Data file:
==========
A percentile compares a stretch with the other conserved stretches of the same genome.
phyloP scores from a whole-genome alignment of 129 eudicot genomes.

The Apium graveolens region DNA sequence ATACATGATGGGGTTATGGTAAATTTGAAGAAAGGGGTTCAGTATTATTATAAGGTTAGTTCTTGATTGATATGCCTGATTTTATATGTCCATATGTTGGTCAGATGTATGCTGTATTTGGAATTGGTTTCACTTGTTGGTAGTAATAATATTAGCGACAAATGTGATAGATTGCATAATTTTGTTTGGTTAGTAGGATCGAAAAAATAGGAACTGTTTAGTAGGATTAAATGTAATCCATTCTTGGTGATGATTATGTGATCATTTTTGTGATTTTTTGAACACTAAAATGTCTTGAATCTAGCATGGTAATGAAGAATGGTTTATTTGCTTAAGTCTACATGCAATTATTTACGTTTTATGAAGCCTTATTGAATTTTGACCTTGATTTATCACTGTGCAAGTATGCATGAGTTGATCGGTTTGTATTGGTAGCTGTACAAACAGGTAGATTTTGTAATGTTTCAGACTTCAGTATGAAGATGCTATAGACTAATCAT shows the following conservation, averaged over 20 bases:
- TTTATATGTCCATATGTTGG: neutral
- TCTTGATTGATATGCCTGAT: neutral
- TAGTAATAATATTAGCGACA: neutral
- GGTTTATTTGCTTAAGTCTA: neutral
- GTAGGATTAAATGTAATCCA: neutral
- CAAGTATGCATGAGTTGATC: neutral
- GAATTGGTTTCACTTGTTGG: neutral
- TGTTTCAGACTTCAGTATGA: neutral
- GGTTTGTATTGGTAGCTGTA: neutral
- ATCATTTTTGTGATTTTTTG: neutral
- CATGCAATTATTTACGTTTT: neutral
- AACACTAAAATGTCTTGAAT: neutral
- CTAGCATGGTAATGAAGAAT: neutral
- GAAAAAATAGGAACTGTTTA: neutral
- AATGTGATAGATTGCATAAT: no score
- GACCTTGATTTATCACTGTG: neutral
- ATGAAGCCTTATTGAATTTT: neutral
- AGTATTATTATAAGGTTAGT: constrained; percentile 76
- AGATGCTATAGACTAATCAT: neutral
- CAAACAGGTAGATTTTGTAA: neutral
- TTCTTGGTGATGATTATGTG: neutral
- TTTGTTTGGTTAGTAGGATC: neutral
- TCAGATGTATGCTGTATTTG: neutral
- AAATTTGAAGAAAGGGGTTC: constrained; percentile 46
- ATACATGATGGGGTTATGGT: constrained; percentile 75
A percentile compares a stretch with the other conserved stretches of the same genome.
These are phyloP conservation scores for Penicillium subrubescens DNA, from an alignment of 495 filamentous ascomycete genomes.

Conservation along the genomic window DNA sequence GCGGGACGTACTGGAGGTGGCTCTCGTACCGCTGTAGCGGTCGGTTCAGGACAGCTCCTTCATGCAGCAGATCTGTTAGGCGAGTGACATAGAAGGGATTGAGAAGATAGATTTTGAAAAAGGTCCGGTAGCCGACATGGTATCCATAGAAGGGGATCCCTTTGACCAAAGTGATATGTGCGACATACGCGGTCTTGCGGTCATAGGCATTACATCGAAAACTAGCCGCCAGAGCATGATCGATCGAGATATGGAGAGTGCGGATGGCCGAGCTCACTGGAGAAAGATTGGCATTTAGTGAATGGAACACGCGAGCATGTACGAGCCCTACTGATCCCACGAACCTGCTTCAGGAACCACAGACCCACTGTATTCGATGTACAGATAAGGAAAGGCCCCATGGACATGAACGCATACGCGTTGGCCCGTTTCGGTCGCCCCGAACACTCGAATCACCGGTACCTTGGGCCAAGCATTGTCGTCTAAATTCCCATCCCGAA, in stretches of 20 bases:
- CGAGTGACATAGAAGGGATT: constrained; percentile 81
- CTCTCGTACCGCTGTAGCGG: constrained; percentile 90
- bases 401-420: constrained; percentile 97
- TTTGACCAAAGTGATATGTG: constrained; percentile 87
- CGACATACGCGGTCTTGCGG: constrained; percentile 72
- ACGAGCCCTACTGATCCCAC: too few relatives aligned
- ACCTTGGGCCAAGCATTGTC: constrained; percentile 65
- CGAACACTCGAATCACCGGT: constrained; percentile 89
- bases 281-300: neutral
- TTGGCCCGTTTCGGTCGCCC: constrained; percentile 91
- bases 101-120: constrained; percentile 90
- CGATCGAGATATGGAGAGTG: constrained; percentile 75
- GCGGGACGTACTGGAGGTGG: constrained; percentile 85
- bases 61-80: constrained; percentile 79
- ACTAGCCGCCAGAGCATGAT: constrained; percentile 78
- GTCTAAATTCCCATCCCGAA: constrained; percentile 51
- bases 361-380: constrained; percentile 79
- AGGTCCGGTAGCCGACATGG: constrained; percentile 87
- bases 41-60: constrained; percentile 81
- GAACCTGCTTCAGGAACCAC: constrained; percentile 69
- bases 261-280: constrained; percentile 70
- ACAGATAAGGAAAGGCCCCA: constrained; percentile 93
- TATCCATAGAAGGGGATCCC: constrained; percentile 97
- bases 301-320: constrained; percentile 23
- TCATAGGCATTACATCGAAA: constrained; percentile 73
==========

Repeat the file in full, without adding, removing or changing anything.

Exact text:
A percentile compares a stretch with the other conserved stretches of the same genome.
phyloP scores from a whole-genome alignment of 129 eudicot genomes.

The Apium graveolens region DNA sequence ATACATGATGGGGTTATGGTAAATTTGAAGAAAGGGGTTCAGTATTATTATAAGGTTAGTTCTTGATTGATATGCCTGATTTTATATGTCCATATGTTGGTCAGATGTATGCTGTATTTGGAATTGGTTTCACTTGTTGGTAGTAATAATATTAGCGACAAATGTGATAGATTGCATAATTTTGTTTGGTTAGTAGGATCGAAAAAATAGGAACTGTTTAGTAGGATTAAATGTAATCCATTCTTGGTGATGATTATGTGATCATTTTTGTGATTTTTTGAACACTAAAATGTCTTGAATCTAGCATGGTAATGAAGAATGGTTTATTTGCTTAAGTCTACATGCAATTATTTACGTTTTATGAAGCCTTATTGAATTTTGACCTTGATTTATCACTGTGCAAGTATGCATGAGTTGATCGGTTTGTATTGGTAGCTGTACAAACAGGTAGATTTTGTAATGTTTCAGACTTCAGTATGAAGATGCTATAGACTAATCAT shows the following conservation, averaged over 20 bases:
- TTTATATGTCCATATGTTGG: neutral
- TCTTGATTGATATGCCTGAT: neutral
- TAGTAATAATATTAGCGACA: neutral
- GGTTTATTTGCTTAAGTCTA: neutral
- GTAGGATTAAATGTAATCCA: neutral
- CAAGTATGCATGAGTTGATC: neutral
- GAATTGGTTTCACTTGTTGG: neutral
- TGTTTCAGACTTCAGTATGA: neutral
- GGTTTGTATTGGTAGCTGTA: neutral
- ATCATTTTTGTGATTTTTTG: neutral
- CATGCAATTATTTACGTTTT: neutral
- AACACTAAAATGTCTTGAAT: neutral
- CTAGCATGGTAATGAAGAAT: neutral
- GAAAAAATAGGAACTGTTTA: neutral
- AATGTGATAGATTGCATAAT: no score
- GACCTTGATTTATCACTGTG: neutral
- ATGAAGCCTTATTGAATTTT: neutral
- AGTATTATTATAAGGTTAGT: constrained; percentile 76
- AGATGCTATAGACTAATCAT: neutral
- CAAACAGGTAGATTTTGTAA: neutral
- TTCTTGGTGATGATTATGTG: neutral
- TTTGTTTGGTTAGTAGGATC: neutral
- TCAGATGTATGCTGTATTTG: neutral
- AAATTTGAAGAAAGGGGTTC: constrained; percentile 46
- ATACATGATGGGGTTATGGT: constrained; percentile 75
A percentile compares a stretch with the other conserved stretches of the same genome.
These are phyloP conservation scores for Penicillium subrubescens DNA, from an alignment of 495 filamentous ascomycete genomes.

Conservation along the genomic window DNA sequence GCGGGACGTACTGGAGGTGGCTCTCGTACCGCTGTAGCGGTCGGTTCAGGACAGCTCCTTCATGCAGCAGATCTGTTAGGCGAGTGACATAGAAGGGATTGAGAAGATAGATTTTGAAAAAGGTCCGGTAGCCGACATGGTATCCATAGAAGGGGATCCCTTTGACCAAAGTGATATGTGCGACATACGCGGTCTTGCGGTCATAGGCATTACATCGAAAACTAGCCGCCAGAGCATGATCGATCGAGATATGGAGAGTGCGGATGGCCGAGCTCACTGGAGAAAGATTGGCATTTAGTGAATGGAACACGCGAGCATGTACGAGCCCTACTGATCCCACGAACCTGCTTCAGGAACCACAGACCCACTGTATTCGATGTACAGATAAGGAAAGGCCCCATGGACATGAACGCATACGCGTTGGCCCGTTTCGGTCGCCCCGAACACTCGAATCACCGGTACCTTGGGCCAAGCATTGTCGTCTAAATTCCCATCCCGAA, in stretches of 20 bases:
- CGAGTGACATAGAAGGGATT: constrained; percentile 81
- CTCTCGTACCGCTGTAGCGG: constrained; percentile 90
- bases 401-420: constrained; percentile 97
- TTTGACCAAAGTGATATGTG: constrained; percentile 87
- CGACATACGCGGTCTTGCGG: constrained; percentile 72
- ACGAGCCCTACTGATCCCAC: too few relatives aligned
- ACCTTGGGCCAAGCATTGTC: constrained; percentile 65
- CGAACACTCGAATCACCGGT: constrained; percentile 89
- bases 281-300: neutral
- TTGGCCCGTTTCGGTCGCCC: constrained; percentile 91
- bases 101-120: constrained; percentile 90
- CGATCGAGATATGGAGAGTG: constrained; percentile 75
- GCGGGACGTACTGGAGGTGG: constrained; percentile 85
- bases 61-80: constrained; percentile 79
- ACTAGCCGCCAGAGCATGAT: constrained; percentile 78
- GTCTAAATTCCCATCCCGAA: constrained; percentile 51
- bases 361-380: constrained; percentile 79
- AGGTCCGGTAGCCGACATGG: constrained; percentile 87
- bases 41-60: constrained; percentile 81
- GAACCTGCTTCAGGAACCAC: constrained; percentile 69
- bases 261-280: constrained; percentile 70
- ACAGATAAGGAAAGGCCCCA: constrained; percentile 93
- TATCCATAGAAGGGGATCCC: constrained; percentile 97
- bases 301-320: constrained; percentile 23
- TCATAGGCATTACATCGAAA: constrained; percentile 73